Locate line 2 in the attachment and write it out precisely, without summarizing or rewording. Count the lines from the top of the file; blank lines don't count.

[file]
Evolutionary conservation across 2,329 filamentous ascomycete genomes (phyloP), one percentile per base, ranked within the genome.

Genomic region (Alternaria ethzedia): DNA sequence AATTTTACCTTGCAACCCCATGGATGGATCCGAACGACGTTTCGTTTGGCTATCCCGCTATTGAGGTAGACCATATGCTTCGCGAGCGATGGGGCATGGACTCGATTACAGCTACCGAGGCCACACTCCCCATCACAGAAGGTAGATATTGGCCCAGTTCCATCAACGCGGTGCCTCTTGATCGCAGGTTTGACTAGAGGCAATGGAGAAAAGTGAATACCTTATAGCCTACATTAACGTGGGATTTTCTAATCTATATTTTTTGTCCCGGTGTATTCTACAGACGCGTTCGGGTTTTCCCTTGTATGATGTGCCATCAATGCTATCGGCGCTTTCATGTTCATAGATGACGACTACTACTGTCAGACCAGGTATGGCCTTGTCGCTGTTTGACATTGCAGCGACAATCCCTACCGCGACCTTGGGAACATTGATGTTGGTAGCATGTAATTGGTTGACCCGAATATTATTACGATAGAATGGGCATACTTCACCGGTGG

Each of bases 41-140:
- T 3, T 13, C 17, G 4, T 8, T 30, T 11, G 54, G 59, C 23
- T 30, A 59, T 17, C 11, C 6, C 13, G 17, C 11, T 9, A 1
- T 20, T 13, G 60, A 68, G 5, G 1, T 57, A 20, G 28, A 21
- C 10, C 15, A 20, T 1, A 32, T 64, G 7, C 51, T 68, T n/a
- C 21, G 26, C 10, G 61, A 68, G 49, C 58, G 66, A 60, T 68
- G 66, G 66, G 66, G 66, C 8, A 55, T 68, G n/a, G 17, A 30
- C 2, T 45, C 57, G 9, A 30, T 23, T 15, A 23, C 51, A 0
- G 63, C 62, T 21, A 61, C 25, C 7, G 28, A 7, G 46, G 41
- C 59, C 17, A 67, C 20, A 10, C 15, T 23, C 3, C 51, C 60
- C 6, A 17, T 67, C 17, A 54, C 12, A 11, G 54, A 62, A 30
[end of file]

Genomic region (Alternaria ethzedia): DNA sequence AATTTTACCTTGCAACCCCATGGATGGATCCGAACGACGTTTCGTTTGGCTATCCCGCTATTGAGGTAGACCATATGCTTCGCGAGCGATGGGGCATGGACTCGATTACAGCTACCGAGGCCACACTCCCCATCACAGAAGGTAGATATTGGCCCAGTTCCATCAACGCGGTGCCTCTTGATCGCAGGTTTGACTAGAGGCAATGGAGAAAAGTGAATACCTTATAGCCTACATTAACGTGGGATTTTCTAATCTATATTTTTTGTCCCGGTGTATTCTACAGACGCGTTCGGGTTTTCCCTTGTATGATGTGCCATCAATGCTATCGGCGCTTTCATGTTCATAGATGACGACTACTACTGTCAGACCAGGTATGGCCTTGTCGCTGTTTGACATTGCAGCGACAATCCCTACCGCGACCTTGGGAACATTGATGTTGGTAGCATGTAATTGGTTGACCCGAATATTATTACGATAGAATGGGCATACTTCACCGGTGG